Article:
The answers are blowin’ in the wind
by Irene Kim
Steve Kropper sells wind data. His company, WindPole Ventures, leases over 12,000 broadcast towers, each taller than the Statue of Liberty. When wind developers are prospecting a new site, WPV mounts sensors and instrumentation on a tower near the project and records wind-speed data — vital information to wind-farm developers, power traders, and government agencies.
With existing towers, Kropper found a capital-efficient way to collect valuable data. WPV can accurately measure wind speeds at 80 meters or higher — the same height as wind turbines (most wind data are supplied from too-short airport-observation towers). Since the towers are already in place, developers don’t need to erect their own towers.
When he first conceived of using the towers back in 2008, the plan was to install turbines directly on 1,200 massive Cold-War era towers built by AT&T. But he found that the stress would topple the towers. That, and the funding drought for wind-power developments in the depths of the credit crunch, prompted his much-thriftier plan of creating data. Says Kropper, “Information about energy is more profitable than generating power itself.”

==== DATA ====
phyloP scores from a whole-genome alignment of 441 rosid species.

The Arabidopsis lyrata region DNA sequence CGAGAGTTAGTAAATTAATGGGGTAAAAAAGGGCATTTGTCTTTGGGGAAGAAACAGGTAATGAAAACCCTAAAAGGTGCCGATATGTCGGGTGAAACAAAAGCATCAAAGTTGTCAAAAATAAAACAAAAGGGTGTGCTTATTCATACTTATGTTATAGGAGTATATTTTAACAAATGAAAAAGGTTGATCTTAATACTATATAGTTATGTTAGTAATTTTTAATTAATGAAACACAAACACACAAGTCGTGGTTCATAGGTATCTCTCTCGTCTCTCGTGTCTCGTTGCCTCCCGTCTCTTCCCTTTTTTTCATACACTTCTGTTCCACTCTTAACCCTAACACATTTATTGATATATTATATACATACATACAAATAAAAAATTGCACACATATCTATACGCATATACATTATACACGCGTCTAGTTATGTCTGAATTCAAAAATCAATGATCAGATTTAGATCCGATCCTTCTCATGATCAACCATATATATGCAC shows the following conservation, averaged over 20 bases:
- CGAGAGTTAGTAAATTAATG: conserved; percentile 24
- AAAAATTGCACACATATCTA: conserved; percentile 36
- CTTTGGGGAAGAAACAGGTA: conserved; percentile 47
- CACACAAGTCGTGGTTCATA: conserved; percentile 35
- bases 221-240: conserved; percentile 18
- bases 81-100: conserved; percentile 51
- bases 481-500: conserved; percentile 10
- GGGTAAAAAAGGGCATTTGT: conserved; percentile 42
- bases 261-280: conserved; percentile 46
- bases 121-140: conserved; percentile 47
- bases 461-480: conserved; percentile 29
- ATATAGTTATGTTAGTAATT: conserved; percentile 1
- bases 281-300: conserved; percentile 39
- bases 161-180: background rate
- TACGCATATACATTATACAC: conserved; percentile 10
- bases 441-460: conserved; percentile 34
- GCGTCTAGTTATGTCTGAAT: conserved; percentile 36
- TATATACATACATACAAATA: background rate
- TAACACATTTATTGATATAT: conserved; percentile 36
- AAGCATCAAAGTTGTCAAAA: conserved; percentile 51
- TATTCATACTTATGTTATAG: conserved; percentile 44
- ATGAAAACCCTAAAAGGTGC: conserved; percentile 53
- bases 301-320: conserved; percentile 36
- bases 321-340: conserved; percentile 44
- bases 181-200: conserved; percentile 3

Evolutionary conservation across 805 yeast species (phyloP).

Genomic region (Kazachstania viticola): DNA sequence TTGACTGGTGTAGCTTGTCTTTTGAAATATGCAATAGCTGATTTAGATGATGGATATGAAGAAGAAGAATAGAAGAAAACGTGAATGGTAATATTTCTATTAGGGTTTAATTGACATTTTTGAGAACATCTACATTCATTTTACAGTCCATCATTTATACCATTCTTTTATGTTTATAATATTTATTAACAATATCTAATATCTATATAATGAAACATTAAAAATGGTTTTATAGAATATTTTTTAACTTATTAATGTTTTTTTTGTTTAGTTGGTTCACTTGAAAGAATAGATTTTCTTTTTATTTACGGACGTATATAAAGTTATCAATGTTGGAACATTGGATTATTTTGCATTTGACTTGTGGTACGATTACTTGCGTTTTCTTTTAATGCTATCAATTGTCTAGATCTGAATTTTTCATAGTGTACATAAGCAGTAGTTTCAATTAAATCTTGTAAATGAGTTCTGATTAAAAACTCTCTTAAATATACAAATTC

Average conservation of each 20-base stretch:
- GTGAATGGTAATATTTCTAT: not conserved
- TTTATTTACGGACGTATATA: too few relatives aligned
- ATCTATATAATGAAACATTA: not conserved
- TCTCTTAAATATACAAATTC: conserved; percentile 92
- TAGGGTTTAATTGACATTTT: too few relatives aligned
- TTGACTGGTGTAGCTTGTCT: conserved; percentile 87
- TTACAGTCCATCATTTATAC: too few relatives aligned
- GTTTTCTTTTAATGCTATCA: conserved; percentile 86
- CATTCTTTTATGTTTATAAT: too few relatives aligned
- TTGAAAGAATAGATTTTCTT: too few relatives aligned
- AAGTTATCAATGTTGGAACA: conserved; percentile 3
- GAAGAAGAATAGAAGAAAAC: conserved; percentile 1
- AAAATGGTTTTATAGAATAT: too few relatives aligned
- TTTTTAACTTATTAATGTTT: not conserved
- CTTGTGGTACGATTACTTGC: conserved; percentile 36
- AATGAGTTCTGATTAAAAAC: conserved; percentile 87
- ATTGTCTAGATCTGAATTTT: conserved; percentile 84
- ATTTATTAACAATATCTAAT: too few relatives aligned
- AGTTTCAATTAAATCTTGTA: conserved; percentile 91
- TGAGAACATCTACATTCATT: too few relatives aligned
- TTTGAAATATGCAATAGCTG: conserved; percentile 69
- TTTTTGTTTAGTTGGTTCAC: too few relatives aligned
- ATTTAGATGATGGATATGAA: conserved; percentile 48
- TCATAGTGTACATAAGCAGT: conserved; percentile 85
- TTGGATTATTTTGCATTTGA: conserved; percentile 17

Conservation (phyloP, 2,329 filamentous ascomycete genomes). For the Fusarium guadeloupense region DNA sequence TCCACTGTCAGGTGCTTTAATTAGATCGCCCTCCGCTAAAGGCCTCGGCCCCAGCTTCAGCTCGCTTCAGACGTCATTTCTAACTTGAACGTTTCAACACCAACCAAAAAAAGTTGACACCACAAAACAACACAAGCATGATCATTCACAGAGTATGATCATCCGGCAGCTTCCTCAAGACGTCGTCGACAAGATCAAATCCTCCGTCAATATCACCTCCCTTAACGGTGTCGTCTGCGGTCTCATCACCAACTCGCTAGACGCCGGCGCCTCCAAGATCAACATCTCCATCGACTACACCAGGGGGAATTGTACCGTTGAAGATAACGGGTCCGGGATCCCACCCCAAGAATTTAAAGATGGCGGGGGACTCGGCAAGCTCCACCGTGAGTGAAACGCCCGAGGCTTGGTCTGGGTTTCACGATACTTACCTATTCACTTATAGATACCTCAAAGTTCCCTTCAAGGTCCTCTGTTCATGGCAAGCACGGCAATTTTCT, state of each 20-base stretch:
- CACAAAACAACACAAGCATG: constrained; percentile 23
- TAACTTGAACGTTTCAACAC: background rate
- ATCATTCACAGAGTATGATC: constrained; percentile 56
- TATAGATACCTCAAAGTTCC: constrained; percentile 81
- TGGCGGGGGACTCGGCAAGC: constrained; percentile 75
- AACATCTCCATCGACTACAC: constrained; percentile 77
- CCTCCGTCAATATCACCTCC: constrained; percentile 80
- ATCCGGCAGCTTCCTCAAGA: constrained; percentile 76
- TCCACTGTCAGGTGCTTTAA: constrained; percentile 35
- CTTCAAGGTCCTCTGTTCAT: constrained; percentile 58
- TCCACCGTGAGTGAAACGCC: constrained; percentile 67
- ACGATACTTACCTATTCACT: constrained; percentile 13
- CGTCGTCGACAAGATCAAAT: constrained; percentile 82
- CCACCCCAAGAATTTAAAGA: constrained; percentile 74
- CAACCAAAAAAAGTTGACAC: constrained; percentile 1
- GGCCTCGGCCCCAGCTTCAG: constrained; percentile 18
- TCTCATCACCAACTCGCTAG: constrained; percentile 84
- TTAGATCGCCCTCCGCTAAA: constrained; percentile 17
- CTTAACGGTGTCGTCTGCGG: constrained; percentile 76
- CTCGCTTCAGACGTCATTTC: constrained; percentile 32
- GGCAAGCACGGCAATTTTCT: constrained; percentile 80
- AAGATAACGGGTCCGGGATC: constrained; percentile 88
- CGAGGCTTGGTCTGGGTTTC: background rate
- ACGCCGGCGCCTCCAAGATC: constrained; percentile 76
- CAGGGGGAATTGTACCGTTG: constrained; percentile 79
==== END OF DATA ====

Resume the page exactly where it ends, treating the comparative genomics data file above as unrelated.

He founded WPV in July 2008, and broke even by the fourth quarter of 2010. But this rapid growth was hard-won. “I’ve never worked so hard to raise so little capital,” Kropper says of the first round of financing. In addition, WPV had to overcome daunting engineering challenges, such as mounting instruments on 20-foot booms extending from the towers. Now, for each new client, they design and engineer the equipment configuration, install the sensors and instrumentation for the specific application and site, and deliver the data in 68-90 days.
Kropper was inspired by (now emeritus) Professor Alan McAdams’ perennial exhortations not to knuckle under to influential private interests, and by (former) Professor Dick Thaler’s dictum, “Business and pricing are more about psychology than math and science.” He advises students to learn from his mistake of ignoring the powerful network that existed among his classmates. “I had to build all my finance networks from scratch,” he says.